The subjects covered in this blog include Islam, Islamism, Slavoj Žižek, IQ tests, Chomsky, Tony Blair, Baudrillard, global warming, sociobiology, Marx, Foucault, National/International Socialism, economics, the Frankfurt School, philosophy, anti-racism, etc. - Paul Austin Murphy
Sunday, 16 June 2013
A Tale of Two Tommy Robinson Interviews
1933 to the outbreak of World War II, Churchill was not permitted to talk over
the British radio, which was, of course, a government monopoly administered by
the British Broadcasting Corporation. Here was a leading citizen of his
country, a Member of Parliament, a former cabinet minister, a man who was
desperately trying by every device possible to persuade his countrymen to take
steps to ward off the menace of Hitler’s Germany. He was not permitted to talk
over the radio to the British people because the BBC was a government monopoly
and his position was too ‘controversial’.” – Milton Friedman
This is a tale of two Tommy Robinson
interviews with the BBC.
The first interview with Tommy Robinson, on
BBC Radio 4’s Today programme (interviewed by
Sarah Montague), focused primarily on what the EDL stands for and on what it believes.
Robinson came across well in this interview. And precisely because of that it
produced a furore from the usual suspects who criticised the BBC for given
Tommy Robinson ‘a platform’ and ‘an easy time’. The critics came
from all Leftist quarters, from the UAF-SWP to Mehdi Hasan (the man who called
all non-Muslim ‘cattle’ and ‘ignorant’.) In fact the ‘ten questions’ which
Mehdi Hasan ‘bashed out’ as alternative questions, and which he cried that the
BBC should have asked instead (as written in the Huffington Post on the 11th of June), are precisely the questions
which Andrew Neil did eventually ask. Now isn’t that a bit of a coincidence?
As a direct response to that intimidating
backlash, the BBC decided to make amends by conducting an interview, this time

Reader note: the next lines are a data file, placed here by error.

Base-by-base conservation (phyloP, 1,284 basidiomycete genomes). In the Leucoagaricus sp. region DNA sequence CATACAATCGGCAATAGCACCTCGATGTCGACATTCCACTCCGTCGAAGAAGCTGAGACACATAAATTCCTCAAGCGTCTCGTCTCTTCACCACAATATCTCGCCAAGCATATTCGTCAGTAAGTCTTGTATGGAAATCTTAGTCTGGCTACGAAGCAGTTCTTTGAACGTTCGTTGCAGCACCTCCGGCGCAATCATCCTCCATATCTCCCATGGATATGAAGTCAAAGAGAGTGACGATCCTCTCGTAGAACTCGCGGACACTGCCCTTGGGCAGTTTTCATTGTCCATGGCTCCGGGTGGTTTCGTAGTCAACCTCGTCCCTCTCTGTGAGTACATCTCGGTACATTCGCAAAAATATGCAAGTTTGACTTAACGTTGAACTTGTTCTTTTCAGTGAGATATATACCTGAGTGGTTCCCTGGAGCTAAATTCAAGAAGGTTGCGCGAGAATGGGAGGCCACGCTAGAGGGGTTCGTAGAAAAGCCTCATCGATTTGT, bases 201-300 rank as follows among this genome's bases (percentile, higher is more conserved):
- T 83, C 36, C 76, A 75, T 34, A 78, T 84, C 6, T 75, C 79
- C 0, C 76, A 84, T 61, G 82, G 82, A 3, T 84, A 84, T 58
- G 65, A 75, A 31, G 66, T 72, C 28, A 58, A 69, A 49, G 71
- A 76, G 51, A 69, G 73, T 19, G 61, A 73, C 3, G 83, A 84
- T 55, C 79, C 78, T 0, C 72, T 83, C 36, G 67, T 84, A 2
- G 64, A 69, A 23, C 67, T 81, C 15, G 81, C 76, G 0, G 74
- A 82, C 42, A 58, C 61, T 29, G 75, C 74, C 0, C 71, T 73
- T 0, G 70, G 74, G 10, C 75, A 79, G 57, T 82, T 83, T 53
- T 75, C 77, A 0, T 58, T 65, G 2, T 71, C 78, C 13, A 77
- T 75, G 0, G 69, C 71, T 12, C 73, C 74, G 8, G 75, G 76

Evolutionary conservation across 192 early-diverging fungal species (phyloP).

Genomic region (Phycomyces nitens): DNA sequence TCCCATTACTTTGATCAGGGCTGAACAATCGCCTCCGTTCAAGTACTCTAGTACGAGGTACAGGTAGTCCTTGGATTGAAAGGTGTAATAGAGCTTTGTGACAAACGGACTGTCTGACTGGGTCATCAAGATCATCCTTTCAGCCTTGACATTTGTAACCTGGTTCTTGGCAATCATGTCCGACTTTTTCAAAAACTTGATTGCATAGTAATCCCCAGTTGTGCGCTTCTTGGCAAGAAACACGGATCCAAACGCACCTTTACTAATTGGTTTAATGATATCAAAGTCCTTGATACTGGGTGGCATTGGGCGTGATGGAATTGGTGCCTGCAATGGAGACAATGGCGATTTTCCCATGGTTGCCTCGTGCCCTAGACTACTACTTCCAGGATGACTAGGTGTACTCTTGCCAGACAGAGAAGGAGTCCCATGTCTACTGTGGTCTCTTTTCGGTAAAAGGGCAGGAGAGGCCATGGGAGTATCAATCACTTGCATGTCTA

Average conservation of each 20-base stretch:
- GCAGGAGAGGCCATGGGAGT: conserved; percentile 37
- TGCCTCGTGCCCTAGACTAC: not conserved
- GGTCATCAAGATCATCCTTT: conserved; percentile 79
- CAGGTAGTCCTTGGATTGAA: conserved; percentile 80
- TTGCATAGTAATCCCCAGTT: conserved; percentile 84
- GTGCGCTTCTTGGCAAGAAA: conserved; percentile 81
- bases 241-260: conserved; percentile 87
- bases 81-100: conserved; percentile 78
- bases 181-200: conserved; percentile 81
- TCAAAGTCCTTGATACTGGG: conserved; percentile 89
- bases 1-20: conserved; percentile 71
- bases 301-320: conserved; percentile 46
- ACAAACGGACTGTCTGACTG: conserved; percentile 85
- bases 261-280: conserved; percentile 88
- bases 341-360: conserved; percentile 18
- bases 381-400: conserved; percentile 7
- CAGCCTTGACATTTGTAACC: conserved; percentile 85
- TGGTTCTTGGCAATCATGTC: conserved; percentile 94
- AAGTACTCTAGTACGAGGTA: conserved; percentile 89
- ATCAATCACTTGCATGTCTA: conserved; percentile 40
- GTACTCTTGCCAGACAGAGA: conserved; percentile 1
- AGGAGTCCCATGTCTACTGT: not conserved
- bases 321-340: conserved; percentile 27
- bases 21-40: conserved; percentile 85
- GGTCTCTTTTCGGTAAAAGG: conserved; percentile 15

with Andrew Neil, which was the direct opposite of the first once. This time
every single question was about the EDL itself or about Tommy Robinson and his
past. This clearly demonstrated that the
BBC gave in to intimidation and even to threats.
Andrew Neil will of course claim that he’s
his own man. Nonetheless, the BBC did apologise for the first interview and so
there's absolutely no doubt that the producer/controller of the show would have specified
the type of interview he wanted from Andrew Neil. He would have wanted an
interview which would be the direct antithesis of the first interview on the Radio
2 Today programme.
Tommy performed well on the Radio 4 Today
programme. And that's precisely why the Left were so outraged that he was given freedom of speech - which they hate with a passion.
Nevertheless, the Radio 4 journalist, Sarah
Montague, did indeed grill him. It's just that the Left, and perhaps the
interviewer herself, didn't expect Tommy to respond with good and articulate answers
or make any cogent points. Again, Robinson’s good performance was the real
reason why the red fascists reacted in the way that they did.
If the EDL’s message is genuinely so
extreme, and so ‘racist’ and ‘fascist’, then why doesn’t the Left trust the people
to work that out for themselves? Of course SWP/UAF/Hope Note Hate have never
trusted the people, or the working class, to work anything out for itself.
By banning the EDL, and demanding the
Lesser Gulag (the Leftist ‘no platform policy’), the SWP-UAF/Hope Not Hate,